Over the years, many of these immigrant communities have maintained separate schools and clubs. Chinese Malaysians, for instance, are likely to speak to each other in Cantonese, Mandarin or English, rather than the national language, Malay.
The economic imbalances between natives and the ethnic Chinese engendered ethnic tensions in the 1960s and ultimately helped fuel a riot in 1969 that left more than 100 people dead. It was an event that scarred the national consciousness and was the major catalyst for the creation of the New Economic Policy.
Even critics of the program are quick to point out that one obvious success has been the absence of serious ethnic clashes in the past three decades.
One government adviser measures the program's success in this way: "In 1969, a bumiputra could burn a car or a shop, secure in the knowledge that it was Chinese-owned."

But among poorer minorities, especially Indians, the New Economic Policy has been a bitter experience. Impoverished from the early days of independence in 1957, Indians are still among Malaysia's poorest and worst-educated.
Overall Indian wealth stood at 1.1 percent of Malaysia's total in 1970. Three decades later, Indians own about 1.5 percent, widely disproportionate to their 10 percent of the population.
Despite the high incidence of poverty among Indians, their plight has been largely neglected by the government for the past 30 years.
"You are constantly being told that you're a second-class citizen," said K.S. Maniam, one of Malaysia's best-known contemporary novelists.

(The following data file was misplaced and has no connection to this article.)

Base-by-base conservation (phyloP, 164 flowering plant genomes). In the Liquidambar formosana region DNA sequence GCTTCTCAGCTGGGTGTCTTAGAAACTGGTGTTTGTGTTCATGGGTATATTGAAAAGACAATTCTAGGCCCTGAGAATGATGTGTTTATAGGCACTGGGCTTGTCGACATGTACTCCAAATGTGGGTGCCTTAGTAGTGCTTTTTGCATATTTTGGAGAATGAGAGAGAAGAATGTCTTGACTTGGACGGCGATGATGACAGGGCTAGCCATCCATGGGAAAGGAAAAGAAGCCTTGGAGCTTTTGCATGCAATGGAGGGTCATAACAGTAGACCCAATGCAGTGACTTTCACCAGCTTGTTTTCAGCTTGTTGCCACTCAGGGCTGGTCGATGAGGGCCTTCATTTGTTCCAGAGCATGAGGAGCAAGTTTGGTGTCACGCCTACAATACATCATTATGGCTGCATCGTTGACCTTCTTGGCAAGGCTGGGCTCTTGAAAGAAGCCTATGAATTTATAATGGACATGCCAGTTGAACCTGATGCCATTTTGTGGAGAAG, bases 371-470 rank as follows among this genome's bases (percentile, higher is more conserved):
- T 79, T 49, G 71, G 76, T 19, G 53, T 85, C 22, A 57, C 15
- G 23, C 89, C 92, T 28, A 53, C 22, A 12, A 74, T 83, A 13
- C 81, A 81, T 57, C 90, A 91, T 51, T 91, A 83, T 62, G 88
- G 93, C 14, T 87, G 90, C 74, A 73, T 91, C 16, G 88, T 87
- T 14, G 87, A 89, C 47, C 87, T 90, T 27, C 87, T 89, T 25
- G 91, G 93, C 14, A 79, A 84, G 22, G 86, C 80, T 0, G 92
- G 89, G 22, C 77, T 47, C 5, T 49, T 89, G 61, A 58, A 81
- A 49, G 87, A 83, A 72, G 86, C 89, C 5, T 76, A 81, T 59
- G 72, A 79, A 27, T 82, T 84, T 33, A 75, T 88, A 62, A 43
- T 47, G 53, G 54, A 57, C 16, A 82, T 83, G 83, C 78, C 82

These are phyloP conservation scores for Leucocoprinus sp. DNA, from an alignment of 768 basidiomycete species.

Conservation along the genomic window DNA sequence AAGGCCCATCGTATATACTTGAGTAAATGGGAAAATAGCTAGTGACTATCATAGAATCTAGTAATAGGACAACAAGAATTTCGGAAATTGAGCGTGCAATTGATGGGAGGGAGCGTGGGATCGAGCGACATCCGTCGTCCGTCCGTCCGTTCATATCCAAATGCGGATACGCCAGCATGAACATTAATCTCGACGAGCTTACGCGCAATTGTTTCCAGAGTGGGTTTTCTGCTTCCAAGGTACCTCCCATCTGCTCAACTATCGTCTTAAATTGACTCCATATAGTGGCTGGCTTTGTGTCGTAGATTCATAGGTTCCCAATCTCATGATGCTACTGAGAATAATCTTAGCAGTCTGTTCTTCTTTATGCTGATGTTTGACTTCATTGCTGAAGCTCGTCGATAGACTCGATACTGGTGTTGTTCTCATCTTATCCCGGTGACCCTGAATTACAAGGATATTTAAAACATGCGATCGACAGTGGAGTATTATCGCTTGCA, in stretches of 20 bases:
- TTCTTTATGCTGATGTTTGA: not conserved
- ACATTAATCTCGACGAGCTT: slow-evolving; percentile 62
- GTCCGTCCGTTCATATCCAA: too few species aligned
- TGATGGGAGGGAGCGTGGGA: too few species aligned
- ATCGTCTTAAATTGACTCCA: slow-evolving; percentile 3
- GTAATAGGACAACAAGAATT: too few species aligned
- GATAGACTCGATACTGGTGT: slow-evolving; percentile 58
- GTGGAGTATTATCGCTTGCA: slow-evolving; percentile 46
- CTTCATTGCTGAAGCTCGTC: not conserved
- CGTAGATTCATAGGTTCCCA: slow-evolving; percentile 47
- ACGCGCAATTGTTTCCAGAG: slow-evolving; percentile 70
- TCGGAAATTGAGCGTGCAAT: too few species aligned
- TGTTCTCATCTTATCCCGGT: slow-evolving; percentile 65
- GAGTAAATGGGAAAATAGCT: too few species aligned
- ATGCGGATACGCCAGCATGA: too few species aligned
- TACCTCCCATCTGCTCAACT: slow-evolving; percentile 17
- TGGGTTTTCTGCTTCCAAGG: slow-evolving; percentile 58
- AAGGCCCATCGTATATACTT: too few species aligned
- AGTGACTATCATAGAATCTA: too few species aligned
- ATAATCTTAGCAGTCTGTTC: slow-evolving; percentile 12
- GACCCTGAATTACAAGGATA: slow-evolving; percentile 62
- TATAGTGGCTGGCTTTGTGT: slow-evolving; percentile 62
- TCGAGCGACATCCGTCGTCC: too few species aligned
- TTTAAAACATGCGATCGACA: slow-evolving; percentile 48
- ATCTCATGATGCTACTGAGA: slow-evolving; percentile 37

"You live in your own pocket of culture, your own pocket of solitude. And if that pocket has less and less culture, it's just solitude."
Among Malaysia's liberal thinkers, there are increasing calls to revise the New Economic Policy, basing it more on poverty alleviation than on ethnicity.
But political analysts say radical changes to the New Economic Policy are highly unlikely in the short term, mainly because of the very nature of the program: It would mean taking benefits away from the majority of voters.
For the past three decades the Malaysian government has presided over a massive experiment in social engineering, an affirmative-action program designed to lift out of poverty the children of millions of rice farmers and rubber tappers, molding them into a white-collar elite.(source)

Between 1996 and April this year, 106,000 Malaysians have given up their citizenship. Of these, 79,199 are Malays; 25,107 Chinese, 1,347 Indians and 350 other races.

It has been the popular assumption that the non-Malays are the ones leaving Malaysia for greener pastures and the Malays have no reason to leave because comfort zone is here.
Are more Malays leaving the country (and not because of marriage)? Someone should conduct a survey.
- Rocky

Read also The New Economic Policy & Thierrt Rommel's Comment: How Malaysia benefited from the NEP

The NEP package had seven main thrusts, as conceived by the founders of the NEP:

Maximum economic growth (around six to seven per cent annually);

• Economic restructuring to reduce economic imbalances in terms of: Income (reduce the disparity ratio between the Bumiputeras’ income and the non-Bumiputeras’ income); wealth (30 per cent public quoted share holdings) and creation of the Malay commercial and industrial class; employment (to reflect the multiracial composition of the population at all levels in firms, etc);

• Reduce poverty irrespective of race (hard-core poverty, rural poverty, urban poverty, poverty in the Malay-dominated states of Peninsular Malaysia, extreme poverty among the Bumiputera community in Sabah and Sarawak);

• Full employment of the labour force (absorbing surplus labour, particularly from the rural sector);

• Interventionist/proactive go- vernment (federal, state, local);

• Monitoring of the implementation of the NEP; and,

• Social policy for conflict avoidance.